How to Cope With Stress in 6 Expert-Backed Ways

3. Cultivate positive self-awareness with yoga

Yoga has been used for thousands of years to cultivate self-awareness, transformation, and connection. It is also a significant tool to manage stress. “I believe that yoga is for everybody, but it looks different for everybody as well,” says yoga therapist, Kellie Livingstone. “Some people benefit from a more vigorous practice that builds strength, muscle tone, and endurance. Others benefit from a gentler practice that promotes relaxation, helps with pain management, and targets the physiological systems that yoga can affect—immune, circulatory, digestive, endocrine, et cetera.”

According to Livingstone, the best time to practice yoga is in the morning. She explains that this helps us set the tone of our nervous system for the rest of the day so that we can navigate stressful situations with more awareness of our body and breath.

“When starting to use yoga as a tool for stress relief, it is essential to notice what is already going on inside your body before changing anything,” she advises. “For example, often when stressed, we carry tension in our shoulders, chest or belly. Our breath might be choppy, rapid, and shallow. To alleviate these systems, focus on poses that undo this physical manifestation of stress. Positions such as child’s pose, side bends, inversions—getting upside down—and forward folds can help elicit a parasympathetic response.”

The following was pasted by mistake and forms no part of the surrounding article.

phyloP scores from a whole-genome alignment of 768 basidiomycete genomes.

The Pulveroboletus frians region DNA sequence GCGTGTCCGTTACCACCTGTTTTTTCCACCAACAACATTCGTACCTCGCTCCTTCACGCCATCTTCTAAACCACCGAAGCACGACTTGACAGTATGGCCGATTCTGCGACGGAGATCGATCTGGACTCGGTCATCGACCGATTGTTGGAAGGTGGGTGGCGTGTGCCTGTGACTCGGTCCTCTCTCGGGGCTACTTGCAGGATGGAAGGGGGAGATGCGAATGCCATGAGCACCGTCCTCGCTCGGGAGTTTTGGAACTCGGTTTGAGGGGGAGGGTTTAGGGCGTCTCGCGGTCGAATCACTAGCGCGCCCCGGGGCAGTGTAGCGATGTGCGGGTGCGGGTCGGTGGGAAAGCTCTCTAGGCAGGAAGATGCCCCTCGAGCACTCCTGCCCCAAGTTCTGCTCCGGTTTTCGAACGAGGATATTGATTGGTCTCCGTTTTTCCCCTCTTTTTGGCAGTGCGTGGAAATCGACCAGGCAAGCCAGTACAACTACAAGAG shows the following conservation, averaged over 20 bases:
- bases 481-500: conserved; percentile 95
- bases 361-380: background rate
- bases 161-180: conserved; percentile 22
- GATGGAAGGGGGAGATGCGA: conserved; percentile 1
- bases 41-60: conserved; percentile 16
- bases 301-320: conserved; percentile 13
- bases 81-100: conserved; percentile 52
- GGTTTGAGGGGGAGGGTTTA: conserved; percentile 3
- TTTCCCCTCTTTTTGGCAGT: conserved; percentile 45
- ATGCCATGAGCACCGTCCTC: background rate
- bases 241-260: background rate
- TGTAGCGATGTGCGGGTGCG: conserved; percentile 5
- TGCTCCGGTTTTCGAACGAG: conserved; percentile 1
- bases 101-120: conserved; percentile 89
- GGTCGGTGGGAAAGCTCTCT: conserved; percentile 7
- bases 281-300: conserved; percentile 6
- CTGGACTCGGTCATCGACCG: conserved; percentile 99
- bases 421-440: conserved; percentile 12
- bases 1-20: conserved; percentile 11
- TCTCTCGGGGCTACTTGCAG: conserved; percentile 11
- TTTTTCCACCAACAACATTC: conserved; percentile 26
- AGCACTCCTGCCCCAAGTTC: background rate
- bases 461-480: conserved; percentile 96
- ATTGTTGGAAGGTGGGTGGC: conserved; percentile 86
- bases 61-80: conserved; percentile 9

4. Talk your way out of stress through psychotherapy

Another great way to relieve yourself of stress is by talking about it with a professional via therapy. “Healing of the soul is one way to look at this practice,” psychotherapist Jess Semaan tells Vogue. “It is like a gym for your emotional and mental world; a space where you are able to get to know yourself better, what is driving you, your traumas and fears, accept them and start freeing yourself from them, so you can be a happier, more caring person toward yourself, others, and the planet.”

According to Semaan, anyone can use and benefit from psychotherapy, but it’s important to find the right therapist for you. “Do not settle. Make sure you listen to your intuition and consider speaking to different therapists before committing. Therapy is work, and sometimes it is going to be hard. Do not quit when you feel uncomfortable. Discomfort can mean the healing is happening. Take your time in the process. Some of our habits and patterns have been repeating for decades—they are not going to go away overnight.”